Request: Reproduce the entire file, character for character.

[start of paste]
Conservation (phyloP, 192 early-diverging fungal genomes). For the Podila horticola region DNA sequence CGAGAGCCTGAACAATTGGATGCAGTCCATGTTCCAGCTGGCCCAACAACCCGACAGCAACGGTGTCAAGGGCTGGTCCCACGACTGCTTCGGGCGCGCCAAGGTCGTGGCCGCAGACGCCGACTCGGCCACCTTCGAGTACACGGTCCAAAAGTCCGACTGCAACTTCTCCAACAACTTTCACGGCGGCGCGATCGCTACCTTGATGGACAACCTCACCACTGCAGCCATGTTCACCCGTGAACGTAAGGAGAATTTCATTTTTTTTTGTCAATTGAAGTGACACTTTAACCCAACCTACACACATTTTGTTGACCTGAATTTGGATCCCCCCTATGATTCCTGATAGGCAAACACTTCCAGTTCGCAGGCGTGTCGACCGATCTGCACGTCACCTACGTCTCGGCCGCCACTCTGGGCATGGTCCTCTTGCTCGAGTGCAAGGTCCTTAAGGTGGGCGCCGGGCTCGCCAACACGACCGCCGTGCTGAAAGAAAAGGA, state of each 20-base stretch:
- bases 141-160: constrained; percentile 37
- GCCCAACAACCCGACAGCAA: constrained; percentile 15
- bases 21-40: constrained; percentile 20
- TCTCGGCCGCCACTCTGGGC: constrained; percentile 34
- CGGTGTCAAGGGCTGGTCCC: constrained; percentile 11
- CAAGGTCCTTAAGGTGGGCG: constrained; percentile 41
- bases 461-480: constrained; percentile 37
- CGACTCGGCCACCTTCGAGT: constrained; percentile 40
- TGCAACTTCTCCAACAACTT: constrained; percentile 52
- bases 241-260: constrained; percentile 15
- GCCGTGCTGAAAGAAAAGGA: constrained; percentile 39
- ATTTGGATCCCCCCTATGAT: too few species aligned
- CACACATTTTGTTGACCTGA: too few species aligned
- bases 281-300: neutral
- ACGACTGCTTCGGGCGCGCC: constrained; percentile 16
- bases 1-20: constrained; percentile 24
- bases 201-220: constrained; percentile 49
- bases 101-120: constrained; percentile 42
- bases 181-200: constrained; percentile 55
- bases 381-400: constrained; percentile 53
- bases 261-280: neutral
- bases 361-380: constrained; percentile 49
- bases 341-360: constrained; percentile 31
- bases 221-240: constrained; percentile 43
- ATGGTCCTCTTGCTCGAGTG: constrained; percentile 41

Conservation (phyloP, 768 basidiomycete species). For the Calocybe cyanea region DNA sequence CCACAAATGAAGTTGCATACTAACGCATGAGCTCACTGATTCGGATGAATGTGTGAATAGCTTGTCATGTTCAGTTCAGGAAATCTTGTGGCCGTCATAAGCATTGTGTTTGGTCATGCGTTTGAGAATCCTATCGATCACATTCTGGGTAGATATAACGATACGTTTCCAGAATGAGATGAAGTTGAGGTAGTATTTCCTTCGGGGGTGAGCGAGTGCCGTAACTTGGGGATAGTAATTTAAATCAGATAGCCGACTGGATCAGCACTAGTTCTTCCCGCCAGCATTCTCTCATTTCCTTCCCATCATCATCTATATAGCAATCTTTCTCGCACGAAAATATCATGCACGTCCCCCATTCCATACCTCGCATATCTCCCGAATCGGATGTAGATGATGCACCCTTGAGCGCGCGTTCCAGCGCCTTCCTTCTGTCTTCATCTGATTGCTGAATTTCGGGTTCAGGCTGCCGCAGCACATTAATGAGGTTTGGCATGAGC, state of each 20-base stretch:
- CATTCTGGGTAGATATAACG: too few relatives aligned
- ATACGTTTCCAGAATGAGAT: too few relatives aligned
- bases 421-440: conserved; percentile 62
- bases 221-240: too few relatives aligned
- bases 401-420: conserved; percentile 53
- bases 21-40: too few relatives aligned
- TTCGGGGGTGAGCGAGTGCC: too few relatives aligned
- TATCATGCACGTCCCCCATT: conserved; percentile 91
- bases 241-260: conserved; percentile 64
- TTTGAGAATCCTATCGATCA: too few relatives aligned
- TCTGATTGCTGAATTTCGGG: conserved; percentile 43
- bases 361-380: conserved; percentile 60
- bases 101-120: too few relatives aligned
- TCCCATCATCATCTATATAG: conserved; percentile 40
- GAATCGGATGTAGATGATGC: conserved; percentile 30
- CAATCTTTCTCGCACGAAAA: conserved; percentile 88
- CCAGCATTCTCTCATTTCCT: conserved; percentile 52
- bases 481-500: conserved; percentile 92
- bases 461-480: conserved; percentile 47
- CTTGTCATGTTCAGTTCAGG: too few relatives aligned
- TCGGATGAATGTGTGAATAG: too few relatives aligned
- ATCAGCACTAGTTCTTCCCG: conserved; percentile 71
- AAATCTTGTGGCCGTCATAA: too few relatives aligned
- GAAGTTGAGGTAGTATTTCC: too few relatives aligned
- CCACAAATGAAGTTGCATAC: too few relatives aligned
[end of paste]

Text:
Conservation (phyloP, 192 early-diverging fungal genomes). For the Podila horticola region DNA sequence CGAGAGCCTGAACAATTGGATGCAGTCCATGTTCCAGCTGGCCCAACAACCCGACAGCAACGGTGTCAAGGGCTGGTCCCACGACTGCTTCGGGCGCGCCAAGGTCGTGGCCGCAGACGCCGACTCGGCCACCTTCGAGTACACGGTCCAAAAGTCCGACTGCAACTTCTCCAACAACTTTCACGGCGGCGCGATCGCTACCTTGATGGACAACCTCACCACTGCAGCCATGTTCACCCGTGAACGTAAGGAGAATTTCATTTTTTTTTGTCAATTGAAGTGACACTTTAACCCAACCTACACACATTTTGTTGACCTGAATTTGGATCCCCCCTATGATTCCTGATAGGCAAACACTTCCAGTTCGCAGGCGTGTCGACCGATCTGCACGTCACCTACGTCTCGGCCGCCACTCTGGGCATGGTCCTCTTGCTCGAGTGCAAGGTCCTTAAGGTGGGCGCCGGGCTCGCCAACACGACCGCCGTGCTGAAAGAAAAGGA, state of each 20-base stretch:
- bases 141-160: constrained; percentile 37
- GCCCAACAACCCGACAGCAA: constrained; percentile 15
- bases 21-40: constrained; percentile 20
- TCTCGGCCGCCACTCTGGGC: constrained; percentile 34
- CGGTGTCAAGGGCTGGTCCC: constrained; percentile 11
- CAAGGTCCTTAAGGTGGGCG: constrained; percentile 41
- bases 461-480: constrained; percentile 37
- CGACTCGGCCACCTTCGAGT: constrained; percentile 40
- TGCAACTTCTCCAACAACTT: constrained; percentile 52
- bases 241-260: constrained; percentile 15
- GCCGTGCTGAAAGAAAAGGA: constrained; percentile 39
- ATTTGGATCCCCCCTATGAT: too few species aligned
- CACACATTTTGTTGACCTGA: too few species aligned
- bases 281-300: neutral
- ACGACTGCTTCGGGCGCGCC: constrained; percentile 16
- bases 1-20: constrained; percentile 24
- bases 201-220: constrained; percentile 49
- bases 101-120: constrained; percentile 42
- bases 181-200: constrained; percentile 55
- bases 381-400: constrained; percentile 53
- bases 261-280: neutral
- bases 361-380: constrained; percentile 49
- bases 341-360: constrained; percentile 31
- bases 221-240: constrained; percentile 43
- ATGGTCCTCTTGCTCGAGTG: constrained; percentile 41

Conservation (phyloP, 768 basidiomycete species). For the Calocybe cyanea region DNA sequence CCACAAATGAAGTTGCATACTAACGCATGAGCTCACTGATTCGGATGAATGTGTGAATAGCTTGTCATGTTCAGTTCAGGAAATCTTGTGGCCGTCATAAGCATTGTGTTTGGTCATGCGTTTGAGAATCCTATCGATCACATTCTGGGTAGATATAACGATACGTTTCCAGAATGAGATGAAGTTGAGGTAGTATTTCCTTCGGGGGTGAGCGAGTGCCGTAACTTGGGGATAGTAATTTAAATCAGATAGCCGACTGGATCAGCACTAGTTCTTCCCGCCAGCATTCTCTCATTTCCTTCCCATCATCATCTATATAGCAATCTTTCTCGCACGAAAATATCATGCACGTCCCCCATTCCATACCTCGCATATCTCCCGAATCGGATGTAGATGATGCACCCTTGAGCGCGCGTTCCAGCGCCTTCCTTCTGTCTTCATCTGATTGCTGAATTTCGGGTTCAGGCTGCCGCAGCACATTAATGAGGTTTGGCATGAGC, state of each 20-base stretch:
- CATTCTGGGTAGATATAACG: too few relatives aligned
- ATACGTTTCCAGAATGAGAT: too few relatives aligned
- bases 421-440: conserved; percentile 62
- bases 221-240: too few relatives aligned
- bases 401-420: conserved; percentile 53
- bases 21-40: too few relatives aligned
- TTCGGGGGTGAGCGAGTGCC: too few relatives aligned
- TATCATGCACGTCCCCCATT: conserved; percentile 91
- bases 241-260: conserved; percentile 64
- TTTGAGAATCCTATCGATCA: too few relatives aligned
- TCTGATTGCTGAATTTCGGG: conserved; percentile 43
- bases 361-380: conserved; percentile 60
- bases 101-120: too few relatives aligned
- TCCCATCATCATCTATATAG: conserved; percentile 40
- GAATCGGATGTAGATGATGC: conserved; percentile 30
- CAATCTTTCTCGCACGAAAA: conserved; percentile 88
- CCAGCATTCTCTCATTTCCT: conserved; percentile 52
- bases 481-500: conserved; percentile 92
- bases 461-480: conserved; percentile 47
- CTTGTCATGTTCAGTTCAGG: too few relatives aligned
- TCGGATGAATGTGTGAATAG: too few relatives aligned
- ATCAGCACTAGTTCTTCCCG: conserved; percentile 71
- AAATCTTGTGGCCGTCATAA: too few relatives aligned
- GAAGTTGAGGTAGTATTTCC: too few relatives aligned
- CCACAAATGAAGTTGCATAC: too few relatives aligned